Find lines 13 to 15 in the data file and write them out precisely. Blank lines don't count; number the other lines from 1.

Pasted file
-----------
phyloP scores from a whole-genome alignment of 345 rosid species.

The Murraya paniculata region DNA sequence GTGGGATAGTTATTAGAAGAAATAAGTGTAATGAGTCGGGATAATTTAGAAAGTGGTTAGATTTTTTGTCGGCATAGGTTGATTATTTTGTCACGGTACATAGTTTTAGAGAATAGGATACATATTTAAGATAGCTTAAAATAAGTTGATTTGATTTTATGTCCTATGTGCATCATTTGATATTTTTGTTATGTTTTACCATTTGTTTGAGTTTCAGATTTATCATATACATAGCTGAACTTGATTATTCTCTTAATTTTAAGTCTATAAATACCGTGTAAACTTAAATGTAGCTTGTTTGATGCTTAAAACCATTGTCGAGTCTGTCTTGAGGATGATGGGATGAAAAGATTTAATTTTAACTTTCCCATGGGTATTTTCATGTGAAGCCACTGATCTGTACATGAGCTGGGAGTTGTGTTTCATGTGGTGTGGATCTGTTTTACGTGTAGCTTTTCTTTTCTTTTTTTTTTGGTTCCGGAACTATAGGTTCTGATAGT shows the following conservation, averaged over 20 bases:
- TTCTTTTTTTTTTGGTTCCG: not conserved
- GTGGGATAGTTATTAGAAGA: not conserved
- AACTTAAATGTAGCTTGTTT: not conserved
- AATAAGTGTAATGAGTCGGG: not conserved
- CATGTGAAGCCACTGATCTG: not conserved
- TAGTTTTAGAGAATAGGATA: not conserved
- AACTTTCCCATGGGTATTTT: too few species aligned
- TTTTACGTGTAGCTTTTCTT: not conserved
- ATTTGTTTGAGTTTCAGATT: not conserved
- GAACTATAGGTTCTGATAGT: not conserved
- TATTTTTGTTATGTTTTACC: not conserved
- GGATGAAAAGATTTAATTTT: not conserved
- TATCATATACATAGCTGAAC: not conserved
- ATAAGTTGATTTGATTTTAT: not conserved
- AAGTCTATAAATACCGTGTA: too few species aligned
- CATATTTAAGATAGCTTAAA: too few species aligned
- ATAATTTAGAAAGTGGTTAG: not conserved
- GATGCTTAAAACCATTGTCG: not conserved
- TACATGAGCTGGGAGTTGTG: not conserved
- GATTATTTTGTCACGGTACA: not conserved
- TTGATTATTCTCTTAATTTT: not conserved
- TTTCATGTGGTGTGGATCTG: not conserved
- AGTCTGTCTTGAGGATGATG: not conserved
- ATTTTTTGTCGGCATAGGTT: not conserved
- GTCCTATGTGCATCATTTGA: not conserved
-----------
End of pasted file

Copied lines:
- TATTTTTGTTATGTTTTACC: not conserved
- GGATGAAAAGATTTAATTTT: not conserved
- TATCATATACATAGCTGAAC: not conserved